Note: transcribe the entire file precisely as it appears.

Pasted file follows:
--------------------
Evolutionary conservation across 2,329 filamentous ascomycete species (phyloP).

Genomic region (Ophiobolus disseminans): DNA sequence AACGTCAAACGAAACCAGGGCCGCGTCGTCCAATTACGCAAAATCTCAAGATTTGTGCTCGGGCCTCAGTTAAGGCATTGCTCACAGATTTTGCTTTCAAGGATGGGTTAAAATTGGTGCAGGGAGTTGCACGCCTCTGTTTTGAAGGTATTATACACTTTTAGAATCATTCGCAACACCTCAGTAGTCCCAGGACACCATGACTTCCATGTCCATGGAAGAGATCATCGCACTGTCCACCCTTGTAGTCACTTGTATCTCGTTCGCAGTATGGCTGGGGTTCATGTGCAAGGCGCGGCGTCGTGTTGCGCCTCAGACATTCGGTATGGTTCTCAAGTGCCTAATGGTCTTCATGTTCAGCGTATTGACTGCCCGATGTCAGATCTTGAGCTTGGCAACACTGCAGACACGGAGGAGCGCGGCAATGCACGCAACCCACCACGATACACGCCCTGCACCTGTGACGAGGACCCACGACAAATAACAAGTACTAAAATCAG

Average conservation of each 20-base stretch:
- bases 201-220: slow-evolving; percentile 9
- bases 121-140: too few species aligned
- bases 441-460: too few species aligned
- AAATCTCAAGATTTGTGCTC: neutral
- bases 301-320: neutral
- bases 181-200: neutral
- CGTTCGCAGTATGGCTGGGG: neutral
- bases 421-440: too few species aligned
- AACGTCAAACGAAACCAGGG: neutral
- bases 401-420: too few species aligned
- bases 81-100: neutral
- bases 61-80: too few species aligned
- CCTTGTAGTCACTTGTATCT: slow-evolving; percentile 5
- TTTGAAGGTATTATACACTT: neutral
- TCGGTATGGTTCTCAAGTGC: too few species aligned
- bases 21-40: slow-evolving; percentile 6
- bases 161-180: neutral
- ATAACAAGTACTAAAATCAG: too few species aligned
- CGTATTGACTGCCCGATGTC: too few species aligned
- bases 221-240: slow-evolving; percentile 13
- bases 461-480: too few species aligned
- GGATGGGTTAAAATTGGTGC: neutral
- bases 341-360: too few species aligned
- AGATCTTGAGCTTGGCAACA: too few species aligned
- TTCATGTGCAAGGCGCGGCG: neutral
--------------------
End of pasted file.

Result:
Evolutionary conservation across 2,329 filamentous ascomycete species (phyloP).

Genomic region (Ophiobolus disseminans): DNA sequence AACGTCAAACGAAACCAGGGCCGCGTCGTCCAATTACGCAAAATCTCAAGATTTGTGCTCGGGCCTCAGTTAAGGCATTGCTCACAGATTTTGCTTTCAAGGATGGGTTAAAATTGGTGCAGGGAGTTGCACGCCTCTGTTTTGAAGGTATTATACACTTTTAGAATCATTCGCAACACCTCAGTAGTCCCAGGACACCATGACTTCCATGTCCATGGAAGAGATCATCGCACTGTCCACCCTTGTAGTCACTTGTATCTCGTTCGCAGTATGGCTGGGGTTCATGTGCAAGGCGCGGCGTCGTGTTGCGCCTCAGACATTCGGTATGGTTCTCAAGTGCCTAATGGTCTTCATGTTCAGCGTATTGACTGCCCGATGTCAGATCTTGAGCTTGGCAACACTGCAGACACGGAGGAGCGCGGCAATGCACGCAACCCACCACGATACACGCCCTGCACCTGTGACGAGGACCCACGACAAATAACAAGTACTAAAATCAG

Average conservation of each 20-base stretch:
- bases 201-220: slow-evolving; percentile 9
- bases 121-140: too few species aligned
- bases 441-460: too few species aligned
- AAATCTCAAGATTTGTGCTC: neutral
- bases 301-320: neutral
- bases 181-200: neutral
- CGTTCGCAGTATGGCTGGGG: neutral
- bases 421-440: too few species aligned
- AACGTCAAACGAAACCAGGG: neutral
- bases 401-420: too few species aligned
- bases 81-100: neutral
- bases 61-80: too few species aligned
- CCTTGTAGTCACTTGTATCT: slow-evolving; percentile 5
- TTTGAAGGTATTATACACTT: neutral
- TCGGTATGGTTCTCAAGTGC: too few species aligned
- bases 21-40: slow-evolving; percentile 6
- bases 161-180: neutral
- ATAACAAGTACTAAAATCAG: too few species aligned
- CGTATTGACTGCCCGATGTC: too few species aligned
- bases 221-240: slow-evolving; percentile 13
- bases 461-480: too few species aligned
- GGATGGGTTAAAATTGGTGC: neutral
- bases 341-360: too few species aligned
- AGATCTTGAGCTTGGCAACA: too few species aligned
- TTCATGTGCAAGGCGCGGCG: neutral